Dir. Tao Ruspoli
Fix, director Tao Ruspoli’s new feature, is allegedly based on true events. And, if you don’t immediately recognize Olivia Wilde (from TV’s House), you might, for a moment, think that it’s a documentary. Ruspoli sets out to tell this countdown to sundown, one-crazy-day journey story as though it’s non-fiction – he and Wilde even play a pair of documentary filmmakers. And while this style mash-up seems interesting in theory, Fix lacks a documentary’s compelling, honest humanity and sense of purpose.
During the opening credits, we briskly – if not a bit awkwardly – learn that Milo (Ruspoli) and his girlfriend Bella (Wilde) are driving from San Francisco to Los Angeles in the wee hours of the morning to pick up Milo’s brother, Leo (Shawn Andrews), who needs to make it to a drug rehab facility by eight o’clock that evening. If Leo doesn’t get there in time, he’ll go to prison.
At the beginning, Bella plays the skeptical realist who doesn’t understand why Milo continues to assist/enable his adult brother. She also wonders why Milo insists on filming this debacle. He argues that Leo’s story is part of the larger one they’re telling through their documentary about America’s prison system. “I know the difference between trying to expose a systemic problem that affects hundreds of thousands of people and risking our lives for one lone manic,” she replies with utter seriousness.
Despite her apparent distaste for any adventure, Bella scribbles out a check when Leo asks to borrow $800 to rescue his car from the impound. Then, when he jumps into the driver’s seat – although he has no license -- she inexplicably, and without much cajoling, gets into the car. Why? Who knows. The only possible explanation is that Ruspoli needed the plot to move forward, and if Bella refused to come along for the ride, the trio would be stuck with nowhere to go.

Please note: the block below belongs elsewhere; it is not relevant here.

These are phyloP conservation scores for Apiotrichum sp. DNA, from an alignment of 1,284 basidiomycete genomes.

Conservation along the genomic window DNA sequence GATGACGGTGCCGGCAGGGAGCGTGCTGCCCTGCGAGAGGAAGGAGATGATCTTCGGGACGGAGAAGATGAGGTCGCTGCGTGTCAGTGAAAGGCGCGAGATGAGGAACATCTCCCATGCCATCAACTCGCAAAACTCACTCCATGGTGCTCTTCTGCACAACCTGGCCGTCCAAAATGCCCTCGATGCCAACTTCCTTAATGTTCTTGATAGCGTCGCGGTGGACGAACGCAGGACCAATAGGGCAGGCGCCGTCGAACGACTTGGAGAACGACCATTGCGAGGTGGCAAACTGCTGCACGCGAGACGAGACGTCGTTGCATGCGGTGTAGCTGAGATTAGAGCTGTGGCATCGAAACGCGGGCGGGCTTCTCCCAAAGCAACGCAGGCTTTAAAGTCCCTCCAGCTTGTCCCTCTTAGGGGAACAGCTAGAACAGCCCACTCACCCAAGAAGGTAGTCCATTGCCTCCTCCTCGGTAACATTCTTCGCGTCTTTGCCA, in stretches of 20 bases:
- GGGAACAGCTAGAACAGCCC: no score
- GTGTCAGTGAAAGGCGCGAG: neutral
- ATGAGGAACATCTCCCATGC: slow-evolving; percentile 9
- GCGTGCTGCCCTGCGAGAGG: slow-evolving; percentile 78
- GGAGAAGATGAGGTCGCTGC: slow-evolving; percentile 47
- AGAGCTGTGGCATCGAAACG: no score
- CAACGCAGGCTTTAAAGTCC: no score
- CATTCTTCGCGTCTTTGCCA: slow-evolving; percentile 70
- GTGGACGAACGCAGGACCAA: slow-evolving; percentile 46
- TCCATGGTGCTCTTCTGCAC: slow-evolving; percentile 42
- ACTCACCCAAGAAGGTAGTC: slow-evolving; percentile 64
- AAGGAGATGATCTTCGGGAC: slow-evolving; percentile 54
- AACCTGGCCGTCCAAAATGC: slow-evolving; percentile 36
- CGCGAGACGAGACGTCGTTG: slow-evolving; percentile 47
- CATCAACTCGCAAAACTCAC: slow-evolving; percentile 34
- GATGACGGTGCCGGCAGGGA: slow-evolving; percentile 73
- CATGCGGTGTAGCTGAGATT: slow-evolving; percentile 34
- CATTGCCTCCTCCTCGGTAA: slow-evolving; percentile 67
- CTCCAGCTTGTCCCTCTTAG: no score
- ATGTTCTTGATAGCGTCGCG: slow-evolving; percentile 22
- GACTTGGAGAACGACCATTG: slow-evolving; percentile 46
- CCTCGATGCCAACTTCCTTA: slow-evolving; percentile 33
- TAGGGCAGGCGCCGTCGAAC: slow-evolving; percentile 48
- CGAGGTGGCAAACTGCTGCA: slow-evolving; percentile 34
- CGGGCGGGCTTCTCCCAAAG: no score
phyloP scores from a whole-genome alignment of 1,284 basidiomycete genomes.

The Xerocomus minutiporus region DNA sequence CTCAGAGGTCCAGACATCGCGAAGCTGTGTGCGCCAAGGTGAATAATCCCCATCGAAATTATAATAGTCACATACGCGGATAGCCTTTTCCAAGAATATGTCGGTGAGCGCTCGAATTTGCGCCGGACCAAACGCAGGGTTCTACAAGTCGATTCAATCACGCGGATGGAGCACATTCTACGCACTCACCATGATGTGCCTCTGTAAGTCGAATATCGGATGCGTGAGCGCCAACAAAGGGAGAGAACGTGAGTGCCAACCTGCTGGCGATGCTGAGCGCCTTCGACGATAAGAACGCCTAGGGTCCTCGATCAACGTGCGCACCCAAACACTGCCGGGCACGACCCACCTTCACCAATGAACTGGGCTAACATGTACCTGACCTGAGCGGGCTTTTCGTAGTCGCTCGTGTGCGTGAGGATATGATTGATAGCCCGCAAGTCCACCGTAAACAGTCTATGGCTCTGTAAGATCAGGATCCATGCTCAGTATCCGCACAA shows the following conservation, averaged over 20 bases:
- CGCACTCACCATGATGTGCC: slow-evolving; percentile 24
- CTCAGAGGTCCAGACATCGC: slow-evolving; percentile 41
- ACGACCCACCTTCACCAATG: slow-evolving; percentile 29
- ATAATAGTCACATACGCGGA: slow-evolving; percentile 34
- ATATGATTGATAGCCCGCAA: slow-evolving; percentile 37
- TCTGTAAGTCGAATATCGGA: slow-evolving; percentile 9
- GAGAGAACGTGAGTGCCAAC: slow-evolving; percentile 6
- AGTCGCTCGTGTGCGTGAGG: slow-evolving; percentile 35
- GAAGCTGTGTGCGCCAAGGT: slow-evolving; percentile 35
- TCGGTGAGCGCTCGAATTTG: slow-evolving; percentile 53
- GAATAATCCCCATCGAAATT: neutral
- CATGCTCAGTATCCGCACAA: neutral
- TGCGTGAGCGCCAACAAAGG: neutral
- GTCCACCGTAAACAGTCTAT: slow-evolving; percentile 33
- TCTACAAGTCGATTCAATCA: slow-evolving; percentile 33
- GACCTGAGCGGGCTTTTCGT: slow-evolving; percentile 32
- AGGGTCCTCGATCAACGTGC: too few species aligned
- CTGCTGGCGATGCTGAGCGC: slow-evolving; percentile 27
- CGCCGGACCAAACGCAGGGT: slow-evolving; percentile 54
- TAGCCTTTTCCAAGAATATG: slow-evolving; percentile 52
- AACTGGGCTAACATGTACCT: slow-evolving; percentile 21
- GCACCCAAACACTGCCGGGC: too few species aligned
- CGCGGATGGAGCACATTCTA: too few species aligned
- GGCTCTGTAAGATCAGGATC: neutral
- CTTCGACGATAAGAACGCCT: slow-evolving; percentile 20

From the impound, the drug addict, his documentary filmmaker brother (who, of course, hates when anyone else takes charge of the camera and points its inquiring eye his way), and his girlfriend travel throughout Los Angeles, looking for ways to raise the $5000 Leo needs to check into the rehab facility.
Leo cooks up ridiculous schemes and Milo and Bella trail passively along – from selling his newly retrieved car at a chop shop where he’s known as Hermes, to stealing and then attempting to sell an English Bulldog, to buying a pound of medical-grade marijuana on loan and trying to turn it into cash, fast. You would think it would be easy to unload some high-quality pot in California, but strangely, they can’t make it happen. Each bad idea introduces them to a new, shallowly written character. But it’s the moments between these meetings that prove most irritating.
Shot like sleek but sufficiently-indie music videos, the road-trip sections of Fix reappear frequently. We watch, in short, quick cuts, as the three misfits ride California’s highways from Calabasas to Venice. Fisheye lens, overexposure, hand-held shakiness – they’re all in there. It’s an onslaught of style without any apparent connection to the story. But it looks hip, and since no one talks during these driving sequences, Ruspoli needed something to complement the music (which comes care of dead prez, Ima Robot, Nico Stai, and others).
Perhaps the only redeeming quality about Fix is Andrews’ performance as Leo. He brings sincerity and charm to the character -- no easy task when you’re playing a manipulative drug addict. He even manages to win over Bella, although her transformation occurs suddenly and without much build.
It’s hardly a surprise when Leo makes it to the rehab center with only a minute to spare. After all, this is fiction, not reality. Ruspoli can make all the pieces fit together just so. Without a little messiness, and the desperate drive that comes with needing to clean life up, Fix is little more than a cinematic trompe l'oeil.